pink and white and blue
I place flowers in a vase
small buds unfurling
Lillian is hosting at dVerse tonight. She asks us to write a haibun about a “shining moment”, incorporating a traditional haiku.
“Golden lads and girls all must, as chimney sweepers, come to dust.”
Walking up the lane with the kids. We can watch time pass as the flowers change. The primroses are almost over, and the bluebells are here. The last of the cherry blossom petals blow off our neighbour’s tree. The wild orchids are having a final flourish. There are dandelions everywhere – golden lads and girls – and my two teenagers still blow the clocks.
I walked late last night, thinking about this prompt. Shakespeare and Basho – such different writers. Shakespeare piling up his glittering words, creating complex cities of meaning, inhabited by dreams. Basho showing us a single flutter of a butterfly’s wing. It’s hard to see how they are linked at all.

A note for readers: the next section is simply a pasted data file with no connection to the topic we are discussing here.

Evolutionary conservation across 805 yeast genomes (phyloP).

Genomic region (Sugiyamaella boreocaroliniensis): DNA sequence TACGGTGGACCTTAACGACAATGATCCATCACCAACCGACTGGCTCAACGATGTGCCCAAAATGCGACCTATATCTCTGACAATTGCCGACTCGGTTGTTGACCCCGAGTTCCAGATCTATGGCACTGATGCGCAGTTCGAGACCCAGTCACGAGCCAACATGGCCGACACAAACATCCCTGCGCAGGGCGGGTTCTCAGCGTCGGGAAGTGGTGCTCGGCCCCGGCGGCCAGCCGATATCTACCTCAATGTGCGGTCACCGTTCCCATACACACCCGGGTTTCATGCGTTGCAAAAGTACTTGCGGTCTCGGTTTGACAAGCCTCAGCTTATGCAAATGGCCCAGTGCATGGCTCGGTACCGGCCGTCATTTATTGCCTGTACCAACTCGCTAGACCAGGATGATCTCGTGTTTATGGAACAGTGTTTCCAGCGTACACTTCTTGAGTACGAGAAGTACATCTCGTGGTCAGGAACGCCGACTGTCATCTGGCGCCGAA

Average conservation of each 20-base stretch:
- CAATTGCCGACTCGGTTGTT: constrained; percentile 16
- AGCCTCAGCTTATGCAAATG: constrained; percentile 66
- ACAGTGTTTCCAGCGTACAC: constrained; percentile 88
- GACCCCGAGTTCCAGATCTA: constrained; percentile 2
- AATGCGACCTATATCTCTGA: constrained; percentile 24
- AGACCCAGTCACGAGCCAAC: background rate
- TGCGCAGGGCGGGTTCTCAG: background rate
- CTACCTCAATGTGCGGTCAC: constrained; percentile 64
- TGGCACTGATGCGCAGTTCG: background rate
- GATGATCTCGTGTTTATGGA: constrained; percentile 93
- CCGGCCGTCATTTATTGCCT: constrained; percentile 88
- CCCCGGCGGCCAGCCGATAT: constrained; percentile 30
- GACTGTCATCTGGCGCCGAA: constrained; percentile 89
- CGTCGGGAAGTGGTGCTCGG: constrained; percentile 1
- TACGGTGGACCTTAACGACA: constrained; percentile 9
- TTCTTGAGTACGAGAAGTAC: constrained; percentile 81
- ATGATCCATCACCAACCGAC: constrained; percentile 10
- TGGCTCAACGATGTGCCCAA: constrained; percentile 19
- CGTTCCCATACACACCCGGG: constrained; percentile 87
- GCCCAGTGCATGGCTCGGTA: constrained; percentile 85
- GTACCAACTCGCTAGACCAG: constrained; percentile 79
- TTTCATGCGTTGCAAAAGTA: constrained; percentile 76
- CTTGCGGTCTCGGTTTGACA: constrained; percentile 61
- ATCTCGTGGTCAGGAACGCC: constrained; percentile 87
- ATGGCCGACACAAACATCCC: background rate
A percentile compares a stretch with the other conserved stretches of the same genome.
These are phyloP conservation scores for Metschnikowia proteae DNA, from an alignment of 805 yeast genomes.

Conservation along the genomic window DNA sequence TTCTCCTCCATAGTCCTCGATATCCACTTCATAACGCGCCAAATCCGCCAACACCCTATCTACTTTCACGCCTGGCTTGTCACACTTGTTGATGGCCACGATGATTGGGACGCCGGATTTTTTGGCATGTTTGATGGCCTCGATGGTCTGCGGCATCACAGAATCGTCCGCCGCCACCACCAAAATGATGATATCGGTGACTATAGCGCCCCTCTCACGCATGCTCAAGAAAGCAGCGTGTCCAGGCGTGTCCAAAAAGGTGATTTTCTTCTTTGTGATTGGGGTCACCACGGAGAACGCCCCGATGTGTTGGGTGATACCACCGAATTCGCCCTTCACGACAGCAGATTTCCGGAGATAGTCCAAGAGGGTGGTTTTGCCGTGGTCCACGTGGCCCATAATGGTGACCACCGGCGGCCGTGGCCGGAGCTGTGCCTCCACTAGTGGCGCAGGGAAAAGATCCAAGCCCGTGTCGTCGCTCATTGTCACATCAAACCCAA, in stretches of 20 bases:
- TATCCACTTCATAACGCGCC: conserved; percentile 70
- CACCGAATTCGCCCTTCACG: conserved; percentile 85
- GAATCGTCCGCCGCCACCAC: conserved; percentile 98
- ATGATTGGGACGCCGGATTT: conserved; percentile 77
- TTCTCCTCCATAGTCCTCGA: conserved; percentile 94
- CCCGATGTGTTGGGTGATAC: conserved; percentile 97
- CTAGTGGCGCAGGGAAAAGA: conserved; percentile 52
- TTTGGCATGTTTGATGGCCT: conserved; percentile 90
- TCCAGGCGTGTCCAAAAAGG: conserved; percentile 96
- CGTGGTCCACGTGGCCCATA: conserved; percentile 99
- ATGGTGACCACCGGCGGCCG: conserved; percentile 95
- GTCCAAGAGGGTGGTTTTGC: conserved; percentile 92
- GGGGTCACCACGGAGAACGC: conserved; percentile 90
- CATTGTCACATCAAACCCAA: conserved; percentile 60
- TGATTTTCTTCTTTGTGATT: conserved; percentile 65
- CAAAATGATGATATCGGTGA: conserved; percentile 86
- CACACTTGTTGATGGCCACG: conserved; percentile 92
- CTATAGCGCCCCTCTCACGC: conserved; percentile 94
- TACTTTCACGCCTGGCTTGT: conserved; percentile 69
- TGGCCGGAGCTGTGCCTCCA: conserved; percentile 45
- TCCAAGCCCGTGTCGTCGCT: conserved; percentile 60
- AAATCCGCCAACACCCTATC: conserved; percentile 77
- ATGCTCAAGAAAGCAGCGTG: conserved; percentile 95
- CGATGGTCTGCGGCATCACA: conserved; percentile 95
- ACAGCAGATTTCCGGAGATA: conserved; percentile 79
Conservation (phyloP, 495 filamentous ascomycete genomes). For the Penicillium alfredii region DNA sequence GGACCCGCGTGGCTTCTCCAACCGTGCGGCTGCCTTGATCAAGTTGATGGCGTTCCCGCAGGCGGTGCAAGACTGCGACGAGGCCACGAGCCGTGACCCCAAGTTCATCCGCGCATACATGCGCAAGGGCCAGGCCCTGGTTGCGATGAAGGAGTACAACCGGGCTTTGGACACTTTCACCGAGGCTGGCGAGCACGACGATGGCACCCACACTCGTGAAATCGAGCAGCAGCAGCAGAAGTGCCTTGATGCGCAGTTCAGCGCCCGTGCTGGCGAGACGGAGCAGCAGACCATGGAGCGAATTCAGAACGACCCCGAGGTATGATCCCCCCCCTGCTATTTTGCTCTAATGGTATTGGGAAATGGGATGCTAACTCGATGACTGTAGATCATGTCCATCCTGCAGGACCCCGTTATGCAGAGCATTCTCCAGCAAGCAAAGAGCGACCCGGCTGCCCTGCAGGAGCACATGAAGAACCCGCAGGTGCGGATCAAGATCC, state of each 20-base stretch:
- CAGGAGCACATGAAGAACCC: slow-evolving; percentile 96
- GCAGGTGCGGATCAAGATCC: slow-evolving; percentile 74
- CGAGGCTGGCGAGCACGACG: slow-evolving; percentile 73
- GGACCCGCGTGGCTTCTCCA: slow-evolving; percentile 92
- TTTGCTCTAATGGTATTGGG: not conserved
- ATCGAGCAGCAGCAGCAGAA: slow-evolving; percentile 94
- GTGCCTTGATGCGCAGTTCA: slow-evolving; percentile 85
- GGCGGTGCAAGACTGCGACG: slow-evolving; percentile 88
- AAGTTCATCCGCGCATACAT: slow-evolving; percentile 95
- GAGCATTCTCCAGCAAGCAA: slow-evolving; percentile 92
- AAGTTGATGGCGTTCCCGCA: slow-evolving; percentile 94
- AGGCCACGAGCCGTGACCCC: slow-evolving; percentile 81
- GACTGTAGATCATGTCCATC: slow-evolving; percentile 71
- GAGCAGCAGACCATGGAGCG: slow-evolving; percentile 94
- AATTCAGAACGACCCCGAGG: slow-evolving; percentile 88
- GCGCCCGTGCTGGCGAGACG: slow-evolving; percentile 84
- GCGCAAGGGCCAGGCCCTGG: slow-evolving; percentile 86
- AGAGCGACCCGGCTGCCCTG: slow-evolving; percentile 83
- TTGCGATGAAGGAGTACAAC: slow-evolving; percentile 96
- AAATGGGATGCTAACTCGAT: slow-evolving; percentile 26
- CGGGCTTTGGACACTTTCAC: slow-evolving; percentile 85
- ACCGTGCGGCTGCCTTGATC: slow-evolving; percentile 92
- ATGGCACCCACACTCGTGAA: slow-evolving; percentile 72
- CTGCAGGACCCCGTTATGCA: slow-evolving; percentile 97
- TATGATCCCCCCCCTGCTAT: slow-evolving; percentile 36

And then Will lets the jewels fall for a moment, and reminds us that all this will fade. Only the words will be left. The golden dandelion becomes a ball of fluffy white, becomes a seed floating over the hedge.
chiff-chaff on a twig
where we once saw the full moon
caught in the branches
A haibun for Frank at dVerse. He asks us to consider Shakespeare and Basho, both great masters of their art, but so different. The starting quotation is Shakespeare, from Cymbeline – Fear no more the heat of the sun. Basho said it in 3 lines.